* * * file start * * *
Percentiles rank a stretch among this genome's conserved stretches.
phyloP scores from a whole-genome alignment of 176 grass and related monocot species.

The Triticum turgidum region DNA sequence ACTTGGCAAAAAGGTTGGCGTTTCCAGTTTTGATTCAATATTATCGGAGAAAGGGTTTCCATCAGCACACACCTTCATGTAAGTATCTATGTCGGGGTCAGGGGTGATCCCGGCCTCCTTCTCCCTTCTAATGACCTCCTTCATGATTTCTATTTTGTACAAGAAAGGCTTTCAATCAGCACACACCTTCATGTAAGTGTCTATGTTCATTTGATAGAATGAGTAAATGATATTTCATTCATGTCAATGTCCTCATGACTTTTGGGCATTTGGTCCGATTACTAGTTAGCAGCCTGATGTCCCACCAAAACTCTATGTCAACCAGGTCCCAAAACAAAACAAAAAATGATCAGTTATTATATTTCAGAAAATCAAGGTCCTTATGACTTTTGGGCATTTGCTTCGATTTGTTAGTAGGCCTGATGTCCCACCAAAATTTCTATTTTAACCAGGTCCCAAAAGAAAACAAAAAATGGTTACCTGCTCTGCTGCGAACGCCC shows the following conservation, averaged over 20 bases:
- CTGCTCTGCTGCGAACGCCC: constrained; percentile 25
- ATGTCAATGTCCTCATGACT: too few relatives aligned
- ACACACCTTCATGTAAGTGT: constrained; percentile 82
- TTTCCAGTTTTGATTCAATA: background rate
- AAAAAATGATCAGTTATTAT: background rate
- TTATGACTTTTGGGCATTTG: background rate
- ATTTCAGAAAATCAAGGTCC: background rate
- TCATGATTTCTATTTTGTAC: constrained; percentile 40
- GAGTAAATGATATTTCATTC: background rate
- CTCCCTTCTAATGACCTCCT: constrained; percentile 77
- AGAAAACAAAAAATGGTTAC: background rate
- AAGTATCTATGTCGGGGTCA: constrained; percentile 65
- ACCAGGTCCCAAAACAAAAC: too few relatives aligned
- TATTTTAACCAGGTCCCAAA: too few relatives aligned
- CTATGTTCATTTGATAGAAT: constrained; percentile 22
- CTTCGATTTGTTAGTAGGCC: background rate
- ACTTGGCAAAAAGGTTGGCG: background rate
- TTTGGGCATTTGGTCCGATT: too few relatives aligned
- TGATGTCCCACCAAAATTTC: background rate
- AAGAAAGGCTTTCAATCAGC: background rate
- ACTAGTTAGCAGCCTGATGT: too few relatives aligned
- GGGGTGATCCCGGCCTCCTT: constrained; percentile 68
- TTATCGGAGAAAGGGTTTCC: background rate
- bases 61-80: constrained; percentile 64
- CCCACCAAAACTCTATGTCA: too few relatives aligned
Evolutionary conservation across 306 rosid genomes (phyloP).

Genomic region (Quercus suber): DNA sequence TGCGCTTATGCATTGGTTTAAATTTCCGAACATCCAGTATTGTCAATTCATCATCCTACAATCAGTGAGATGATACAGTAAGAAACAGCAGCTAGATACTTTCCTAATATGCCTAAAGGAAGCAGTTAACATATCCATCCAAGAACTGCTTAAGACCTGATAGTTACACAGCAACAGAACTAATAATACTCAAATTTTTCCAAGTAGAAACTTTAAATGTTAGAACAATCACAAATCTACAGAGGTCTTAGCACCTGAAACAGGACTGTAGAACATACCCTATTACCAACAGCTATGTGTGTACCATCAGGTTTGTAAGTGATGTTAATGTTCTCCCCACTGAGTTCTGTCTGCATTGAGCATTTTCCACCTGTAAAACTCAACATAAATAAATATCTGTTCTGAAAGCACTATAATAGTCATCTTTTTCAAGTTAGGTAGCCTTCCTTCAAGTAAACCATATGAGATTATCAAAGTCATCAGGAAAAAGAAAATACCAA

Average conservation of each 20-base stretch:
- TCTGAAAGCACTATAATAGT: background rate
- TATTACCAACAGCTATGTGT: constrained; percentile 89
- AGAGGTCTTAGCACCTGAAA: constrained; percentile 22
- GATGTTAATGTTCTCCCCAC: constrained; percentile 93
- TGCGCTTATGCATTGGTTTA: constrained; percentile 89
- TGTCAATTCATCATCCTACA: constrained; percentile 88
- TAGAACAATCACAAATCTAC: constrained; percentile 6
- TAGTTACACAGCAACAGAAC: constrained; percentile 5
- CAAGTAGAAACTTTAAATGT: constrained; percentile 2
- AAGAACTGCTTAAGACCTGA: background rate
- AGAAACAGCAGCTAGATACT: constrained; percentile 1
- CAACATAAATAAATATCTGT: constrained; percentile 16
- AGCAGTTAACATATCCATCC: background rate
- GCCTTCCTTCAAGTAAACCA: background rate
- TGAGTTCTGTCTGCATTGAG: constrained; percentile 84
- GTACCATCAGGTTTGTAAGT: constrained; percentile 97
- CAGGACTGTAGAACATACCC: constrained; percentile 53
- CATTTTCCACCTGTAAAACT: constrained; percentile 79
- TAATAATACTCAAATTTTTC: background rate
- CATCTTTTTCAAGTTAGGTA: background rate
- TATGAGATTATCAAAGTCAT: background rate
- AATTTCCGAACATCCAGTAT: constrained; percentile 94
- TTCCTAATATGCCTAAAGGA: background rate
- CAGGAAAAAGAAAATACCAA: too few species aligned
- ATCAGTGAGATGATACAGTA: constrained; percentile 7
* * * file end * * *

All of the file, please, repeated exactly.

Percentiles rank a stretch among this genome's conserved stretches.
phyloP scores from a whole-genome alignment of 176 grass and related monocot species.

The Triticum turgidum region DNA sequence ACTTGGCAAAAAGGTTGGCGTTTCCAGTTTTGATTCAATATTATCGGAGAAAGGGTTTCCATCAGCACACACCTTCATGTAAGTATCTATGTCGGGGTCAGGGGTGATCCCGGCCTCCTTCTCCCTTCTAATGACCTCCTTCATGATTTCTATTTTGTACAAGAAAGGCTTTCAATCAGCACACACCTTCATGTAAGTGTCTATGTTCATTTGATAGAATGAGTAAATGATATTTCATTCATGTCAATGTCCTCATGACTTTTGGGCATTTGGTCCGATTACTAGTTAGCAGCCTGATGTCCCACCAAAACTCTATGTCAACCAGGTCCCAAAACAAAACAAAAAATGATCAGTTATTATATTTCAGAAAATCAAGGTCCTTATGACTTTTGGGCATTTGCTTCGATTTGTTAGTAGGCCTGATGTCCCACCAAAATTTCTATTTTAACCAGGTCCCAAAAGAAAACAAAAAATGGTTACCTGCTCTGCTGCGAACGCCC shows the following conservation, averaged over 20 bases:
- CTGCTCTGCTGCGAACGCCC: constrained; percentile 25
- ATGTCAATGTCCTCATGACT: too few relatives aligned
- ACACACCTTCATGTAAGTGT: constrained; percentile 82
- TTTCCAGTTTTGATTCAATA: background rate
- AAAAAATGATCAGTTATTAT: background rate
- TTATGACTTTTGGGCATTTG: background rate
- ATTTCAGAAAATCAAGGTCC: background rate
- TCATGATTTCTATTTTGTAC: constrained; percentile 40
- GAGTAAATGATATTTCATTC: background rate
- CTCCCTTCTAATGACCTCCT: constrained; percentile 77
- AGAAAACAAAAAATGGTTAC: background rate
- AAGTATCTATGTCGGGGTCA: constrained; percentile 65
- ACCAGGTCCCAAAACAAAAC: too few relatives aligned
- TATTTTAACCAGGTCCCAAA: too few relatives aligned
- CTATGTTCATTTGATAGAAT: constrained; percentile 22
- CTTCGATTTGTTAGTAGGCC: background rate
- ACTTGGCAAAAAGGTTGGCG: background rate
- TTTGGGCATTTGGTCCGATT: too few relatives aligned
- TGATGTCCCACCAAAATTTC: background rate
- AAGAAAGGCTTTCAATCAGC: background rate
- ACTAGTTAGCAGCCTGATGT: too few relatives aligned
- GGGGTGATCCCGGCCTCCTT: constrained; percentile 68
- TTATCGGAGAAAGGGTTTCC: background rate
- bases 61-80: constrained; percentile 64
- CCCACCAAAACTCTATGTCA: too few relatives aligned
Evolutionary conservation across 306 rosid genomes (phyloP).

Genomic region (Quercus suber): DNA sequence TGCGCTTATGCATTGGTTTAAATTTCCGAACATCCAGTATTGTCAATTCATCATCCTACAATCAGTGAGATGATACAGTAAGAAACAGCAGCTAGATACTTTCCTAATATGCCTAAAGGAAGCAGTTAACATATCCATCCAAGAACTGCTTAAGACCTGATAGTTACACAGCAACAGAACTAATAATACTCAAATTTTTCCAAGTAGAAACTTTAAATGTTAGAACAATCACAAATCTACAGAGGTCTTAGCACCTGAAACAGGACTGTAGAACATACCCTATTACCAACAGCTATGTGTGTACCATCAGGTTTGTAAGTGATGTTAATGTTCTCCCCACTGAGTTCTGTCTGCATTGAGCATTTTCCACCTGTAAAACTCAACATAAATAAATATCTGTTCTGAAAGCACTATAATAGTCATCTTTTTCAAGTTAGGTAGCCTTCCTTCAAGTAAACCATATGAGATTATCAAAGTCATCAGGAAAAAGAAAATACCAA

Average conservation of each 20-base stretch:
- TCTGAAAGCACTATAATAGT: background rate
- TATTACCAACAGCTATGTGT: constrained; percentile 89
- AGAGGTCTTAGCACCTGAAA: constrained; percentile 22
- GATGTTAATGTTCTCCCCAC: constrained; percentile 93
- TGCGCTTATGCATTGGTTTA: constrained; percentile 89
- TGTCAATTCATCATCCTACA: constrained; percentile 88
- TAGAACAATCACAAATCTAC: constrained; percentile 6
- TAGTTACACAGCAACAGAAC: constrained; percentile 5
- CAAGTAGAAACTTTAAATGT: constrained; percentile 2
- AAGAACTGCTTAAGACCTGA: background rate
- AGAAACAGCAGCTAGATACT: constrained; percentile 1
- CAACATAAATAAATATCTGT: constrained; percentile 16
- AGCAGTTAACATATCCATCC: background rate
- GCCTTCCTTCAAGTAAACCA: background rate
- TGAGTTCTGTCTGCATTGAG: constrained; percentile 84
- GTACCATCAGGTTTGTAAGT: constrained; percentile 97
- CAGGACTGTAGAACATACCC: constrained; percentile 53
- CATTTTCCACCTGTAAAACT: constrained; percentile 79
- TAATAATACTCAAATTTTTC: background rate
- CATCTTTTTCAAGTTAGGTA: background rate
- TATGAGATTATCAAAGTCAT: background rate
- AATTTCCGAACATCCAGTAT: constrained; percentile 94
- TTCCTAATATGCCTAAAGGA: background rate
- CAGGAAAAAGAAAATACCAA: too few species aligned
- ATCAGTGAGATGATACAGTA: constrained; percentile 7